Atlantic hurricane season officially began recently, kicking off a disaster season that will run from June 1 through November 30. According to predictions from the National Oceanic and Atmospheric Administration (NOAA), the 2023 hurricane season will consist of 12 to 17 named storms, five to nine hurricanes and one to four major hurricanes. This falls into a fairly average range, but “average” is a bit unusual under the conditions currently emerging around the season.
“The upcoming Atlantic hurricane season is expected to be less active than recent years, due to competing factors—some that suppress storm development and some that fuel it—driving this year’s overall forecast for a near-normal season,” NOAA reported.
Hurricane researchers at Colorado State University notably marked the opening of the season with a revised forecast. After initially predicting slightly below-average hurricane activity in 2023, the researchers increased their estimates. Now, CSU is essentially predicting an average hurricane season, but one that is above-average for what is expected to be an El Niño year.
The last three hurricane seasons have been controlled by La Niña, which typically leads to more hurricane activity. While El Niño would typically help reduce such activity, current warmer water temperatures could ultimately cancel out most of that effect.
“While we anticipate a robust El Niño for the peak of the Atlantic hurricane season, the tropical and subtropical Atlantic have continued to anomalously warm to near-record levels,” CSU researchers explained. “El Niño increases vertical wind shear in the Caribbean and tropical Atlantic, but the anomalous warmth in the tropical and subtropical Atlantic may counteract some of the typical El Niño-driven increase in vertical wind shear.”
CSU anticipates 15 named storms, seven hurricanes and three major hurricanes, which is right in line with the NOAA forecasts. However, CSU forecasters noted that this year’s outlook includes particular uncertainty due to these conflicting factors.
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As the hurricane season gets underway, the following tips can help businesses update and strengthen natural disaster recovery plans:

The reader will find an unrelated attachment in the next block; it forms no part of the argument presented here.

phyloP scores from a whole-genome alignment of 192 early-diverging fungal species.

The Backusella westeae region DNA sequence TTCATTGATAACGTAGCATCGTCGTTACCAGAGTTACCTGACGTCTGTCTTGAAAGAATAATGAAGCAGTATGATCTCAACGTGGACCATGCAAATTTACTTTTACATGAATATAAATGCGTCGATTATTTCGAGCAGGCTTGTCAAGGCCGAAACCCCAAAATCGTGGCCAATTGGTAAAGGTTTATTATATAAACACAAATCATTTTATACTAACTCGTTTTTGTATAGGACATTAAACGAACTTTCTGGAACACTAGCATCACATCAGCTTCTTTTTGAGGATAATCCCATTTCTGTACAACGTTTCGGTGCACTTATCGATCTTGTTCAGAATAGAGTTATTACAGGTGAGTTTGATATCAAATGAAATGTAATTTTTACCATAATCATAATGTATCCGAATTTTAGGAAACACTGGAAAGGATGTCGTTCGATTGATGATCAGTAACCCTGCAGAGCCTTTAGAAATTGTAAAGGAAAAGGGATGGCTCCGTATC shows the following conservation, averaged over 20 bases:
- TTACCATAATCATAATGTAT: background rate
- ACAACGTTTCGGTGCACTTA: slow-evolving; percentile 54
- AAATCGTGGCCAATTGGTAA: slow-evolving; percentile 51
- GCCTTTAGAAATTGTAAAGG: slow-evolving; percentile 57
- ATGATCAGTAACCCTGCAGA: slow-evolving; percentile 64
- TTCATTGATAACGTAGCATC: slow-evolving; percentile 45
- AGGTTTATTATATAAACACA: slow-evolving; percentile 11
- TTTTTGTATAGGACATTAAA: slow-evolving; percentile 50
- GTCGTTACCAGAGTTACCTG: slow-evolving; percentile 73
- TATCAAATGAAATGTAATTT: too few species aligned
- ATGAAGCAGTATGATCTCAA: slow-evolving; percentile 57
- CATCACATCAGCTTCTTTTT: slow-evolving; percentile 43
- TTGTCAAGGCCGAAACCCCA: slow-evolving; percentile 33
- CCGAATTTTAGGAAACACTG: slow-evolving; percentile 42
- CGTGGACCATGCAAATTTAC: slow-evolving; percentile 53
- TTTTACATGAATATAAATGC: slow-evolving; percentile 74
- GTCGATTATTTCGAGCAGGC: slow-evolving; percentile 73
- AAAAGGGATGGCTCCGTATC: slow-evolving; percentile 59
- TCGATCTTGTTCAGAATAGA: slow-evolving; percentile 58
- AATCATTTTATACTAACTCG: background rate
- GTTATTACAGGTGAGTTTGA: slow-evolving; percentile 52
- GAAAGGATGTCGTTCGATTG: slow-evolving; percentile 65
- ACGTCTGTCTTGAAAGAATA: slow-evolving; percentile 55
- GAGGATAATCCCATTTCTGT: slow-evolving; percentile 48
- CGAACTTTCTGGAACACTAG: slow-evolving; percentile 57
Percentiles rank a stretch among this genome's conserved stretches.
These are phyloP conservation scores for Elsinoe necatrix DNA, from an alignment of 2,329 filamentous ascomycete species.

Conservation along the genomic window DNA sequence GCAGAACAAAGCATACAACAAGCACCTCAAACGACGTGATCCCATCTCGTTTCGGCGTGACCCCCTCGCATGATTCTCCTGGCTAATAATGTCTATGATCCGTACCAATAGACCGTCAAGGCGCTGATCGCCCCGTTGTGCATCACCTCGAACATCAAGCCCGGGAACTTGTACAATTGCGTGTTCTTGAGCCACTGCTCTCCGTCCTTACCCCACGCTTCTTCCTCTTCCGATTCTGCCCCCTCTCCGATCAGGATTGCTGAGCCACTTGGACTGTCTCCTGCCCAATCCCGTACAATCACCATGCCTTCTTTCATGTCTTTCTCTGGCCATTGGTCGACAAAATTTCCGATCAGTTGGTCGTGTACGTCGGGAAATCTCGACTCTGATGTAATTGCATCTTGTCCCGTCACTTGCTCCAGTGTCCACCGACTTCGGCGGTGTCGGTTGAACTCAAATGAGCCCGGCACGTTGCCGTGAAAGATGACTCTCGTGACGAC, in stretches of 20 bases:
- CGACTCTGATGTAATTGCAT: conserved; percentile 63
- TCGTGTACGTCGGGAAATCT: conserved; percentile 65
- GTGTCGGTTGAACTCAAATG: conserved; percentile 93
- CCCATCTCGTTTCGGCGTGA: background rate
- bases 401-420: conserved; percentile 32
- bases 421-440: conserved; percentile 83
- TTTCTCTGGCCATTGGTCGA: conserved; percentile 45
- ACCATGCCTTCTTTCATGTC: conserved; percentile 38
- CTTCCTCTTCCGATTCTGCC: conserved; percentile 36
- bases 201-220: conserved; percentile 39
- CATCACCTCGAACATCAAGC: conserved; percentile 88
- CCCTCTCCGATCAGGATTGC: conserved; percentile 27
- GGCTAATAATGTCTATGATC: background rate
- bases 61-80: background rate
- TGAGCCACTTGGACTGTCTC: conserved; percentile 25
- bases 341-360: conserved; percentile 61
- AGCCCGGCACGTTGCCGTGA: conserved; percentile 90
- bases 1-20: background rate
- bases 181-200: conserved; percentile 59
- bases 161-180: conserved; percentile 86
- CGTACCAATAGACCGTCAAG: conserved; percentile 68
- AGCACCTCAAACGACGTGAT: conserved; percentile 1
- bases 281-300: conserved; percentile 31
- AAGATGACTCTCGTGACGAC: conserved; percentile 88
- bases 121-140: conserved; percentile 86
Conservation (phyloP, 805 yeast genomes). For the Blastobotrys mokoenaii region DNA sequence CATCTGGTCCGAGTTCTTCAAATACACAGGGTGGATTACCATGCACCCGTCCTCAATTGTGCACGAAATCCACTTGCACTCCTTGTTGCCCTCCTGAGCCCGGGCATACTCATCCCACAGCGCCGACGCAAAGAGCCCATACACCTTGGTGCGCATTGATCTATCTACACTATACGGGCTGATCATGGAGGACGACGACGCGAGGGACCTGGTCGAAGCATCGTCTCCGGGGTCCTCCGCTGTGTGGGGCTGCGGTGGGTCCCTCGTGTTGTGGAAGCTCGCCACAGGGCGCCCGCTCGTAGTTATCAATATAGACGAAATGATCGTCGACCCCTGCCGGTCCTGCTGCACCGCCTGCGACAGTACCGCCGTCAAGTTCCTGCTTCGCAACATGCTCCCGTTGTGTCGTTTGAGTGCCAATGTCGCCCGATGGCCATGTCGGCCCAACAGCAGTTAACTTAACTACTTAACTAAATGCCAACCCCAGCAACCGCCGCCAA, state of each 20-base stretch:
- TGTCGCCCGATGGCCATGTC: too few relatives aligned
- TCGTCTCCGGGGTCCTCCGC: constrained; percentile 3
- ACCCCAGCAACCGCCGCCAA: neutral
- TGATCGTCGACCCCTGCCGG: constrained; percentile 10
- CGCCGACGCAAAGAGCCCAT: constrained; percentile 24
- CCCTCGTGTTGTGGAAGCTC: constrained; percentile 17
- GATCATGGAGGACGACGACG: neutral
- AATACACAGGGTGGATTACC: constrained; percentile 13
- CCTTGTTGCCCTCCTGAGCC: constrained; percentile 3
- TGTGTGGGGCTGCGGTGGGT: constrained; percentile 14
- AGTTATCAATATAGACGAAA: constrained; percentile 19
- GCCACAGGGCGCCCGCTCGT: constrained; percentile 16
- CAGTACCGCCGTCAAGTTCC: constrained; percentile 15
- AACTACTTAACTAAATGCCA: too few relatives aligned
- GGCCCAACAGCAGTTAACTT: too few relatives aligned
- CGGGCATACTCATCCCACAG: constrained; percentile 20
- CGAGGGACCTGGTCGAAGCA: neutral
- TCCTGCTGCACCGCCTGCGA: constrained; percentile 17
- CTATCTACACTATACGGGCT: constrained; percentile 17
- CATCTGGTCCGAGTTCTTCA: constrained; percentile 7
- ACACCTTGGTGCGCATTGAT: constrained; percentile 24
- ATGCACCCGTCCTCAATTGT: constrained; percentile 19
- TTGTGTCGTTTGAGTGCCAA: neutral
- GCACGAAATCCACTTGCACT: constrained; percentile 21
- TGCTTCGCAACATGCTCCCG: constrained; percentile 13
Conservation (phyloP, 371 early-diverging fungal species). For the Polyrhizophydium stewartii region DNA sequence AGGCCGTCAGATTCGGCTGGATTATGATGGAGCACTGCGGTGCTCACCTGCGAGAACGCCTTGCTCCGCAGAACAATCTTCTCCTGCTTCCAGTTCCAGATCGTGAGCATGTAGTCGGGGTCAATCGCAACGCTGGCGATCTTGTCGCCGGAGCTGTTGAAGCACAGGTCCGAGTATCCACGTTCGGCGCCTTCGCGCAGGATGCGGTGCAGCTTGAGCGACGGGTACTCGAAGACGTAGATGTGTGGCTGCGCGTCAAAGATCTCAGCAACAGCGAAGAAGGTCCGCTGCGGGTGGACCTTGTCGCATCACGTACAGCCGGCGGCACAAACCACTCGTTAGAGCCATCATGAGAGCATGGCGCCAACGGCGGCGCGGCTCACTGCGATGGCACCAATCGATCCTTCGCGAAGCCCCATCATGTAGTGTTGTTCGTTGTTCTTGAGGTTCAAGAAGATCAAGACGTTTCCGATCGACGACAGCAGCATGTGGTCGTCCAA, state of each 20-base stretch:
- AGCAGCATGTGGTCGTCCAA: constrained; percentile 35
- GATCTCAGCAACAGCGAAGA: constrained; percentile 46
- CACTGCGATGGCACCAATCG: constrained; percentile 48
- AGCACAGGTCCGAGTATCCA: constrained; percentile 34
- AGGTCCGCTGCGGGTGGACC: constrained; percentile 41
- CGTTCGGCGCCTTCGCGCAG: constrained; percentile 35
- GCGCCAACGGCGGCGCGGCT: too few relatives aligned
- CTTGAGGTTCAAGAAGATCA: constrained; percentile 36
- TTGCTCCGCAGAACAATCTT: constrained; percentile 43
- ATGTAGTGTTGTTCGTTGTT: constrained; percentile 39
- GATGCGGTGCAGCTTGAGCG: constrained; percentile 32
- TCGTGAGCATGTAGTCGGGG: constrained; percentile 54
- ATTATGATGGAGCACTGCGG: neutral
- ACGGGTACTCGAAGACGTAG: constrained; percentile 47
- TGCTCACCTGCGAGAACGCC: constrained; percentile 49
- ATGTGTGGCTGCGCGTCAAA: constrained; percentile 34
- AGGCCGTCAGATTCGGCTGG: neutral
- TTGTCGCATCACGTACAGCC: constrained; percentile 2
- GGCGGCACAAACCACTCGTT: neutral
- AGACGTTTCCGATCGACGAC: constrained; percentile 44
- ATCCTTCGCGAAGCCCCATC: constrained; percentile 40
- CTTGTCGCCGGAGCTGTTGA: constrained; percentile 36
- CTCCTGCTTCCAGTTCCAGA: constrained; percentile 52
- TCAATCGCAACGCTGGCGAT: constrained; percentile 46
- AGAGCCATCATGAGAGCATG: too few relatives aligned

Review your business interruption insurance. Business interruption insurance coverage plays a critical role in helping ensure complete recovery from a storm. BI coverage relies on accurately reported business values, however, and recent changes in property values, replacement and repair costs, and inflation all impact those current values. To avoid the risk of being severely underinsured, make sure your coverage has up-to-date valuations so that claims payouts will be robust enough to rebuild your business. Check out the May/June issue of Risk Management for more information about the importance of accurate business interruption values and best practices for preparing a business interruption claim.
Update your current disaster recovery plan. It is crucial to keep your natural disaster recovery plan updated. Organizations have gone through massive change over the past few years, including different work locations due to hybrid or remote work, staffing changes, and new technology that may aid in emergency response. Ensure your organization’s disaster recovery plan reflects your current personnel, equipment, insurance policies and contacts, and make sure to distribute it among all current members of any emergency response teams or other key stakeholders.
Do a dry run. The only real way to know if your disaster recovery plan works is to put it to use, and you do not want to wait until a natural disaster is at hand to find out if it works. Practice various scenarios and have key players act out their roles to gauge the effectiveness of the plan and make changes accordingly.
Take preventative measures. To weather disaster response well, disaster preparation is essential. Take steps now to ensure the organization will be able to operate as smoothly as possible during or in the immediate wake of a disaster. Back up data offsite or in the cloud, verify that multiple employees know how to handle certain tasks and ensure you have backup options to contact employees if primary communication channels are interrupted.
For more information on hurricane preparation and natural disaster recovery, check out these other pieces from Risk Management:
- Best Practices for Preparing a Business Interruption Claim
- Remote Workforce Considerations for Natural Disaster Preparation
- How to Navigate the Hurricane Claims Process
- Hurricane Claims: Key Tips to Minimize Losses and Maximize Recovery
- How to Protect Properties from Increasing Flood Risk
- Rising Flood Losses Prompt Insurance Improvements